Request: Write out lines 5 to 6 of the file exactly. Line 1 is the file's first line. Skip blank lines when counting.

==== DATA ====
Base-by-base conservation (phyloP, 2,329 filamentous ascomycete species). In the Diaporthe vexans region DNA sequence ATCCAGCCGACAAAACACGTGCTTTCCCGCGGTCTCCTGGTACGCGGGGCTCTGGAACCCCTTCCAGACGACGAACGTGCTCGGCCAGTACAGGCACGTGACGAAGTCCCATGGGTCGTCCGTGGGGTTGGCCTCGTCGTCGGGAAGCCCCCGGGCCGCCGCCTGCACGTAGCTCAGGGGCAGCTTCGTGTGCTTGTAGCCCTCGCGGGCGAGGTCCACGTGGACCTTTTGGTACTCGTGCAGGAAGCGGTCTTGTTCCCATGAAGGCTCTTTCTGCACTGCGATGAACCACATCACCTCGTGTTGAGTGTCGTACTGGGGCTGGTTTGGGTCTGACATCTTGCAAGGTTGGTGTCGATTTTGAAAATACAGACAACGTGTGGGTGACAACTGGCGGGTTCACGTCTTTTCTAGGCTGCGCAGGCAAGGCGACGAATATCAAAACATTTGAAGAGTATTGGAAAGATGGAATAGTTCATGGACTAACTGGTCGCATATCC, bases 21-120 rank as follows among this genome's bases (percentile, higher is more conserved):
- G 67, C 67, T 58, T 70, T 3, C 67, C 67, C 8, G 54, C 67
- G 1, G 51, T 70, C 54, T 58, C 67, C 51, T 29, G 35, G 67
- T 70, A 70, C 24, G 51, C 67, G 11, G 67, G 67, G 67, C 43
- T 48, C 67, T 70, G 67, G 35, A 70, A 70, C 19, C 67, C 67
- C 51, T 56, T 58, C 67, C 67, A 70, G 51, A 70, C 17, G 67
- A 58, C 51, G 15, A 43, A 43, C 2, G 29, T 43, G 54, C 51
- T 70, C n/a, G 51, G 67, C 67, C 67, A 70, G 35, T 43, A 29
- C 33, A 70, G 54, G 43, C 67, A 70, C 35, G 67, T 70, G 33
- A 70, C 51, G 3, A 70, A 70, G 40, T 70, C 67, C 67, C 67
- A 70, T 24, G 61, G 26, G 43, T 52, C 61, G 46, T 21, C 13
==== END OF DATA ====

- T 48, C 67, T 70, G 67, G 35, A 70, A 70, C 19, C 67, C 67
- C 51, T 56, T 58, C 67, C 67, A 70, G 51, A 70, C 17, G 67